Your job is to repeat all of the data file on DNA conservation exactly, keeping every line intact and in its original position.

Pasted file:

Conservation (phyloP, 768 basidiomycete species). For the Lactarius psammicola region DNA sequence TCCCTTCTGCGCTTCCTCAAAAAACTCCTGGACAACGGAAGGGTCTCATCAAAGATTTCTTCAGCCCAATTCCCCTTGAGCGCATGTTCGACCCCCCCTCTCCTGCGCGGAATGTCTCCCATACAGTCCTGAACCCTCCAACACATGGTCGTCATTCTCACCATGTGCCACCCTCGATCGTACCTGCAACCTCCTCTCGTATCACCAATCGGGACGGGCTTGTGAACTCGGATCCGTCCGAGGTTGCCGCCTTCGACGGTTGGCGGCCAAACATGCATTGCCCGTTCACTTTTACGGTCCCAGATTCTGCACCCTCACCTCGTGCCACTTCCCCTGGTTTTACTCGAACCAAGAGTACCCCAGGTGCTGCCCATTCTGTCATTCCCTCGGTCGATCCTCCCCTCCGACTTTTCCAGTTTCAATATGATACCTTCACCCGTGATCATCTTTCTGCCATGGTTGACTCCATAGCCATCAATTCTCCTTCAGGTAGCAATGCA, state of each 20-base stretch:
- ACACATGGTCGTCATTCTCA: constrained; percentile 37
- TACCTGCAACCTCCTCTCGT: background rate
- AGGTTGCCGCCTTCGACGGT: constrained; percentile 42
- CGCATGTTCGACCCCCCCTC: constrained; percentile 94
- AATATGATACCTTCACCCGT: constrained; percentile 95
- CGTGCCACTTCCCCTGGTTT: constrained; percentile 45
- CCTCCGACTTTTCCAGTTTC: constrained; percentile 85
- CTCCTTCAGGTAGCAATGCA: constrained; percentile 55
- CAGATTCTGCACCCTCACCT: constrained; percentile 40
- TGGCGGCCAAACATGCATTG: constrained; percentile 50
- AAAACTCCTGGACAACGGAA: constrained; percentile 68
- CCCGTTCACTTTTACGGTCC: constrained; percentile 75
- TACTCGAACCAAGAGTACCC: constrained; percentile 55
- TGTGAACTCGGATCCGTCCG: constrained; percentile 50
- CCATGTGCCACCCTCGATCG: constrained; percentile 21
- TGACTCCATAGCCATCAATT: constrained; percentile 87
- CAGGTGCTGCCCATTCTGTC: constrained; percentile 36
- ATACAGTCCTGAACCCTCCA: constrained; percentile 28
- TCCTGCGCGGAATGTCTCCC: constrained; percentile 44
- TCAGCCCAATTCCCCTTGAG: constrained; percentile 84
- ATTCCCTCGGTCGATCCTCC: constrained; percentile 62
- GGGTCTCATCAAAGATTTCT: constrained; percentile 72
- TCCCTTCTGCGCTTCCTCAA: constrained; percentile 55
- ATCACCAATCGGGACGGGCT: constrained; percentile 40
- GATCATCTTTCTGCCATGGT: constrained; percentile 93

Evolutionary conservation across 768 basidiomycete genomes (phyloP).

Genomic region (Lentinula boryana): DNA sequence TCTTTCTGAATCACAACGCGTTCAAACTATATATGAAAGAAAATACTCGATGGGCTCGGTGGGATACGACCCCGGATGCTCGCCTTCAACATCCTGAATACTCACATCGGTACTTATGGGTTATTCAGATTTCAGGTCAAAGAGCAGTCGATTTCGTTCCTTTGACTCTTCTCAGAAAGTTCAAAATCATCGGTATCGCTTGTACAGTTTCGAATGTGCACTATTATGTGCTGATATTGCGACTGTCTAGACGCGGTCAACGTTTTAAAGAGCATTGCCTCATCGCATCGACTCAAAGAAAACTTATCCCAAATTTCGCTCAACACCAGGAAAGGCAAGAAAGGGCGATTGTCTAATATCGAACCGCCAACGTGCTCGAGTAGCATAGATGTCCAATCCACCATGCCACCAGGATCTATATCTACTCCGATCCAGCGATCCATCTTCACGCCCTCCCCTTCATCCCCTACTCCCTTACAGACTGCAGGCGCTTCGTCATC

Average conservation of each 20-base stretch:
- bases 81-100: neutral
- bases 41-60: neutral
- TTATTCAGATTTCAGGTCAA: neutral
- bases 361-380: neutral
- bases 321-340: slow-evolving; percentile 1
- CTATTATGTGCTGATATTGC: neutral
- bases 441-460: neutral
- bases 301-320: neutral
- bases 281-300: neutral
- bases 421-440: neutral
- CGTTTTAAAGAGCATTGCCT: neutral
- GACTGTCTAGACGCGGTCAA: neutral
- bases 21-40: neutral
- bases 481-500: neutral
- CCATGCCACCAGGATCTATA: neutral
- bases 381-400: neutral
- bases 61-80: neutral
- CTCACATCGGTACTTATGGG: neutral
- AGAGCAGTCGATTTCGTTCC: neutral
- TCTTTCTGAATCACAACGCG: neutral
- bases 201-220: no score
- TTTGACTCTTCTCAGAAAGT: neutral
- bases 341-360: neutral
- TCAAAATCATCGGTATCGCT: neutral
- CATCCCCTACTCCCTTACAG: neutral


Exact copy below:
Conservation (phyloP, 768 basidiomycete species). For the Lactarius psammicola region DNA sequence TCCCTTCTGCGCTTCCTCAAAAAACTCCTGGACAACGGAAGGGTCTCATCAAAGATTTCTTCAGCCCAATTCCCCTTGAGCGCATGTTCGACCCCCCCTCTCCTGCGCGGAATGTCTCCCATACAGTCCTGAACCCTCCAACACATGGTCGTCATTCTCACCATGTGCCACCCTCGATCGTACCTGCAACCTCCTCTCGTATCACCAATCGGGACGGGCTTGTGAACTCGGATCCGTCCGAGGTTGCCGCCTTCGACGGTTGGCGGCCAAACATGCATTGCCCGTTCACTTTTACGGTCCCAGATTCTGCACCCTCACCTCGTGCCACTTCCCCTGGTTTTACTCGAACCAAGAGTACCCCAGGTGCTGCCCATTCTGTCATTCCCTCGGTCGATCCTCCCCTCCGACTTTTCCAGTTTCAATATGATACCTTCACCCGTGATCATCTTTCTGCCATGGTTGACTCCATAGCCATCAATTCTCCTTCAGGTAGCAATGCA, state of each 20-base stretch:
- ACACATGGTCGTCATTCTCA: constrained; percentile 37
- TACCTGCAACCTCCTCTCGT: background rate
- AGGTTGCCGCCTTCGACGGT: constrained; percentile 42
- CGCATGTTCGACCCCCCCTC: constrained; percentile 94
- AATATGATACCTTCACCCGT: constrained; percentile 95
- CGTGCCACTTCCCCTGGTTT: constrained; percentile 45
- CCTCCGACTTTTCCAGTTTC: constrained; percentile 85
- CTCCTTCAGGTAGCAATGCA: constrained; percentile 55
- CAGATTCTGCACCCTCACCT: constrained; percentile 40
- TGGCGGCCAAACATGCATTG: constrained; percentile 50
- AAAACTCCTGGACAACGGAA: constrained; percentile 68
- CCCGTTCACTTTTACGGTCC: constrained; percentile 75
- TACTCGAACCAAGAGTACCC: constrained; percentile 55
- TGTGAACTCGGATCCGTCCG: constrained; percentile 50
- CCATGTGCCACCCTCGATCG: constrained; percentile 21
- TGACTCCATAGCCATCAATT: constrained; percentile 87
- CAGGTGCTGCCCATTCTGTC: constrained; percentile 36
- ATACAGTCCTGAACCCTCCA: constrained; percentile 28
- TCCTGCGCGGAATGTCTCCC: constrained; percentile 44
- TCAGCCCAATTCCCCTTGAG: constrained; percentile 84
- ATTCCCTCGGTCGATCCTCC: constrained; percentile 62
- GGGTCTCATCAAAGATTTCT: constrained; percentile 72
- TCCCTTCTGCGCTTCCTCAA: constrained; percentile 55
- ATCACCAATCGGGACGGGCT: constrained; percentile 40
- GATCATCTTTCTGCCATGGT: constrained; percentile 93

Evolutionary conservation across 768 basidiomycete genomes (phyloP).

Genomic region (Lentinula boryana): DNA sequence TCTTTCTGAATCACAACGCGTTCAAACTATATATGAAAGAAAATACTCGATGGGCTCGGTGGGATACGACCCCGGATGCTCGCCTTCAACATCCTGAATACTCACATCGGTACTTATGGGTTATTCAGATTTCAGGTCAAAGAGCAGTCGATTTCGTTCCTTTGACTCTTCTCAGAAAGTTCAAAATCATCGGTATCGCTTGTACAGTTTCGAATGTGCACTATTATGTGCTGATATTGCGACTGTCTAGACGCGGTCAACGTTTTAAAGAGCATTGCCTCATCGCATCGACTCAAAGAAAACTTATCCCAAATTTCGCTCAACACCAGGAAAGGCAAGAAAGGGCGATTGTCTAATATCGAACCGCCAACGTGCTCGAGTAGCATAGATGTCCAATCCACCATGCCACCAGGATCTATATCTACTCCGATCCAGCGATCCATCTTCACGCCCTCCCCTTCATCCCCTACTCCCTTACAGACTGCAGGCGCTTCGTCATC

Average conservation of each 20-base stretch:
- bases 81-100: neutral
- bases 41-60: neutral
- TTATTCAGATTTCAGGTCAA: neutral
- bases 361-380: neutral
- bases 321-340: slow-evolving; percentile 1
- CTATTATGTGCTGATATTGC: neutral
- bases 441-460: neutral
- bases 301-320: neutral
- bases 281-300: neutral
- bases 421-440: neutral
- CGTTTTAAAGAGCATTGCCT: neutral
- GACTGTCTAGACGCGGTCAA: neutral
- bases 21-40: neutral
- bases 481-500: neutral
- CCATGCCACCAGGATCTATA: neutral
- bases 381-400: neutral
- bases 61-80: neutral
- CTCACATCGGTACTTATGGG: neutral
- AGAGCAGTCGATTTCGTTCC: neutral
- TCTTTCTGAATCACAACGCG: neutral
- bases 201-220: no score
- TTTGACTCTTCTCAGAAAGT: neutral
- bases 341-360: neutral
- TCAAAATCATCGGTATCGCT: neutral
- CATCCCCTACTCCCTTACAG: neutral